This is far from guaranteed, though. Plus the Cowboys play against some of the league's top quarterbacks this year, which hurts their chances of taking the ball away further.

In the end the Cowboys will need both the skill of their pass rushers and defensive backs to put them in good positions, and luck to smile down on them, if they'd like to turn around their takeaway numbers in 2019. And after all, this demoralizing trend has to reverse itself at some point, doesn't it?



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Will It Be The Cowboys, Or Another Team, Who Pays Byron Jones After 2019?

Kevin Brady

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Cowboys Headlines -  81

After having his fifth year option exercised for the 2019 season, cornerback Byron Jones enters a contract year this Fall.

Jones inarguably had the best year of his career in 2018: earning not only his first Pro Bowl selection but also Second Team All Pro honors for his performance. Doing it all without an impressive stat sheet, Jones was able to let his film speak for itself throughout most of the year, and he became the number one cornerback we'd all hoped he could be when the Cowboys decided to take the freakishly athletic defensive back in the first round of the 2015 NFL Draft.

This contract year is quite unique for Byron Jones, however. Next offseason the Cowboys will be forced to re-sign and extend just about all of their key contributors on both sides of the ball. DeMarcus Lawrence already got his contract, but Dak Prescott, Ezekiel Elliott, Amari Cooper, and others still await their deals. Deals which the front office has all-but explicitly promised will come.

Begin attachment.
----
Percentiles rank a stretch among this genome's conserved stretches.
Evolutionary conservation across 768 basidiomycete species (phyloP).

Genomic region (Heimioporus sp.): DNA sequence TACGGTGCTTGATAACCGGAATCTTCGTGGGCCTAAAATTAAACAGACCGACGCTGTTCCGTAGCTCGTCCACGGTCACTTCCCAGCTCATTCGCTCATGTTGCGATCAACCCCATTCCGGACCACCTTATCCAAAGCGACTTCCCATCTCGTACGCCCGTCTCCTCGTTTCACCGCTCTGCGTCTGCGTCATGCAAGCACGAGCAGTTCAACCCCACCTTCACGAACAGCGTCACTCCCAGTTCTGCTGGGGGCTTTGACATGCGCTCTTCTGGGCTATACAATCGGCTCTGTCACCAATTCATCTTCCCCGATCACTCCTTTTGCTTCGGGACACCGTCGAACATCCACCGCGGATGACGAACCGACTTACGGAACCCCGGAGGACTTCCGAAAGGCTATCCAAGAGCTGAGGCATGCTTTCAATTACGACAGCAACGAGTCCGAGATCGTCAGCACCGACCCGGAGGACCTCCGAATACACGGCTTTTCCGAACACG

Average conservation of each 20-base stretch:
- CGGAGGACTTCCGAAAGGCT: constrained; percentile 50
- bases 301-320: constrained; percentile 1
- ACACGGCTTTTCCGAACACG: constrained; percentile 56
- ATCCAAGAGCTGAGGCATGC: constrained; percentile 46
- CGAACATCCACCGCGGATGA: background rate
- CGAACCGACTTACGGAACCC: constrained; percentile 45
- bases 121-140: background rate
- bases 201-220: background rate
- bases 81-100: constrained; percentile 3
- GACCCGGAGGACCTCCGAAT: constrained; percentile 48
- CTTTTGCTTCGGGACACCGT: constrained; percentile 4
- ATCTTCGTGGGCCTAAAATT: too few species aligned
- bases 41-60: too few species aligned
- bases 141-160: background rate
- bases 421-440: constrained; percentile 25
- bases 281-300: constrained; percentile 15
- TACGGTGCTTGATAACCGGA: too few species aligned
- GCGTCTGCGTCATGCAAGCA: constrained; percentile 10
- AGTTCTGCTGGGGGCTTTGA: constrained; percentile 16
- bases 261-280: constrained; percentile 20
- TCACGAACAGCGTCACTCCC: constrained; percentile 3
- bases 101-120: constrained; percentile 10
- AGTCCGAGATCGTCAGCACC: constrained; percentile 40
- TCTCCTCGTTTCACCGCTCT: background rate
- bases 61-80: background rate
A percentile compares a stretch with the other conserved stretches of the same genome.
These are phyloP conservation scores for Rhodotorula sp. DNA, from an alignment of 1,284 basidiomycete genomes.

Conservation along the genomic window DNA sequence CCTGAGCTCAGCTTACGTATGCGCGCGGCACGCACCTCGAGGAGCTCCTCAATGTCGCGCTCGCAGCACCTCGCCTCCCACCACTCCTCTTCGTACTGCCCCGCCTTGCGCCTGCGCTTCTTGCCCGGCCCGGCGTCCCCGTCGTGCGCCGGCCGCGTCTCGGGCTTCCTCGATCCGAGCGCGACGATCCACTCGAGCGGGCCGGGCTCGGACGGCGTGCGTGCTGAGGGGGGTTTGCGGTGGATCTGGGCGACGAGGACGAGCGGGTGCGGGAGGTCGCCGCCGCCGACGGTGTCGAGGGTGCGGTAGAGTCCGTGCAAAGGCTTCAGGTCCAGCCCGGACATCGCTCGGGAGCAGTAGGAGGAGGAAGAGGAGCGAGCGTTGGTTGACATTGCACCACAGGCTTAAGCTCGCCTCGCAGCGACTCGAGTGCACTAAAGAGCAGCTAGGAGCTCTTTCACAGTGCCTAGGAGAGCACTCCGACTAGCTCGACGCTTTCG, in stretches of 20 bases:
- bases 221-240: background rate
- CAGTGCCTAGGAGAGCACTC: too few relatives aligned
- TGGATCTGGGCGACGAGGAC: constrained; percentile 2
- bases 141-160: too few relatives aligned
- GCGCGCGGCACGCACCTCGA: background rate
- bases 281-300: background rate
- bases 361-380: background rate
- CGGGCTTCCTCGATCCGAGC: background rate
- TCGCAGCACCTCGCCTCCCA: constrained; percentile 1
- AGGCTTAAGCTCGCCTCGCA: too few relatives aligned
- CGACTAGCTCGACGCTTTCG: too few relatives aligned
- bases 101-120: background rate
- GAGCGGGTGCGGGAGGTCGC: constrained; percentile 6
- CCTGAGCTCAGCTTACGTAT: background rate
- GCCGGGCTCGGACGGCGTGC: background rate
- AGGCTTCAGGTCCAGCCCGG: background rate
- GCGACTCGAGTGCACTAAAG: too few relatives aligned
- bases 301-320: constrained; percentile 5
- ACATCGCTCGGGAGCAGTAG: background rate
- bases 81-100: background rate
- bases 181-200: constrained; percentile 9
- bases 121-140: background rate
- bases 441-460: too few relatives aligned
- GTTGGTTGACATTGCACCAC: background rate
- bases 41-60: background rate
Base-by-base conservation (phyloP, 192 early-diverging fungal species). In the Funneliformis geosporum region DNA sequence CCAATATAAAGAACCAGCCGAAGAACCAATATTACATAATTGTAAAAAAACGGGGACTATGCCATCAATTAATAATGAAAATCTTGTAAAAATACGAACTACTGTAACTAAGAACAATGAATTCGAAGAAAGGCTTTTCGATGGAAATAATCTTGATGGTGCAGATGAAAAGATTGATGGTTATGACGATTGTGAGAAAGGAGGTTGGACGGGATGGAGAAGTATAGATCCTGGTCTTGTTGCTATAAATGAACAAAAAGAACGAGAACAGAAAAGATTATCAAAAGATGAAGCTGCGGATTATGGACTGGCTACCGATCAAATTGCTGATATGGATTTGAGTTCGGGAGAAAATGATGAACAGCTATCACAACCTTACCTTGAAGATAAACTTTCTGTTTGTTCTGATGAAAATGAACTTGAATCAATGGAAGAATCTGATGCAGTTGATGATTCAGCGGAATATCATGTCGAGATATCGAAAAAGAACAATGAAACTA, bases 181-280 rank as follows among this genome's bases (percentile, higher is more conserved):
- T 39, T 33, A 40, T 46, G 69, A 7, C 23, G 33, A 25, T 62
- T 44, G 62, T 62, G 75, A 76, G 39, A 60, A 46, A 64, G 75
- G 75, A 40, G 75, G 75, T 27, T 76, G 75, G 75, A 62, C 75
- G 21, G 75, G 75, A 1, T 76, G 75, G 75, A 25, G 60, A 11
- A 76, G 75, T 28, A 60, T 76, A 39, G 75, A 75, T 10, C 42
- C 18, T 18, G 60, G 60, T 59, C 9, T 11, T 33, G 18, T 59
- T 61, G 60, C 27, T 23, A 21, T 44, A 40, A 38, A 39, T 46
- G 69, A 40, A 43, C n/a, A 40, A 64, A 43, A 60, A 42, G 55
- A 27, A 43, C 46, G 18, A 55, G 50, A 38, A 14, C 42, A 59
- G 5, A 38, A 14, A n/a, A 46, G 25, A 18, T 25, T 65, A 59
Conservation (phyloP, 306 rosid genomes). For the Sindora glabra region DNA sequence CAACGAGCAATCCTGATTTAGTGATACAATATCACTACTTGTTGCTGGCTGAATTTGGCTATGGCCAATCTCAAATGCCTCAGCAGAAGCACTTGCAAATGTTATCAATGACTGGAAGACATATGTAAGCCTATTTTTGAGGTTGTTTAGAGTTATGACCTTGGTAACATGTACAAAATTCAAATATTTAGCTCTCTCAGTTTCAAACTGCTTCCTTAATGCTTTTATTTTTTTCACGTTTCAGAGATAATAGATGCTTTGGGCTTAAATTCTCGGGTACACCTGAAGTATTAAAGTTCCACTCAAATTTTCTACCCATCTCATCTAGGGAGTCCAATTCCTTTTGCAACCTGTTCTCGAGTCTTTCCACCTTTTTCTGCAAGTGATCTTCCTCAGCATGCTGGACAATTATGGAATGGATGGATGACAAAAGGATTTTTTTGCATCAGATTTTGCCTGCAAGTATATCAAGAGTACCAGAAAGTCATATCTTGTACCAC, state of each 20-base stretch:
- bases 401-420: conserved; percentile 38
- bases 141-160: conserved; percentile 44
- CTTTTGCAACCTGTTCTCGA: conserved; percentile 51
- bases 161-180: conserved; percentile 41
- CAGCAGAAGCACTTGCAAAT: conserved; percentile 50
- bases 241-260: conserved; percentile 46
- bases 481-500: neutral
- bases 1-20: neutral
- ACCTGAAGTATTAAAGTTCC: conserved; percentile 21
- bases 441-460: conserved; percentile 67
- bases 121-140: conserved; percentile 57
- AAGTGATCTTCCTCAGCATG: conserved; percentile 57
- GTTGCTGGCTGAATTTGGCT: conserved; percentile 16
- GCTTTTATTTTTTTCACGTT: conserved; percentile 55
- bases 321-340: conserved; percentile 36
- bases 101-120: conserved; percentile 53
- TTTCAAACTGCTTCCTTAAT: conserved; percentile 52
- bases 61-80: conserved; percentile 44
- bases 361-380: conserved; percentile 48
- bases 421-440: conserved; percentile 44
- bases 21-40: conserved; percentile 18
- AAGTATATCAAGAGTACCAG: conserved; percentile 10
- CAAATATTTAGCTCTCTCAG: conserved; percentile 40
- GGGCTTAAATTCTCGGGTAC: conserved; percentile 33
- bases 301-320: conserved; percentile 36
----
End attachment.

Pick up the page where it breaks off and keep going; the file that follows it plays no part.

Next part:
This leaves Jones, the former first round pick and now former All Pro, generally considered to be the odd man out. So while 2019 is a contract year for Byron Jones, he may be earning himself a contract from a completely different team.

Jones has had an interesting road to this contract season. One which would be a shame for the Cowboys to waste. Moving between cornerback and safety during the first three years of his career, Jones fell out of the coaches' good graces while playing out of his most natural position. Under Kris Richard's new regime, though, Jones had his best season to date. He looked to finally be comfortable in his role, and was now playing for a coach who believed he could be a special player.

Now that Byron Jones has found his place in the Cowboys defense, and has earned his way into conversations with the league's top cornerbacks, he's likely priced himself out of the Cowboys' future plans.

It's funny how that works out. Of course, Jones should go get paid, and I'd never fault a guy for maximizing his value on the market. But there's a good chance the Cowboys make the mistake of allowing a premier cornerback to walk out of their building next offseason. But if they want to retain players like Elliott and Cooper, they may not have any other choice.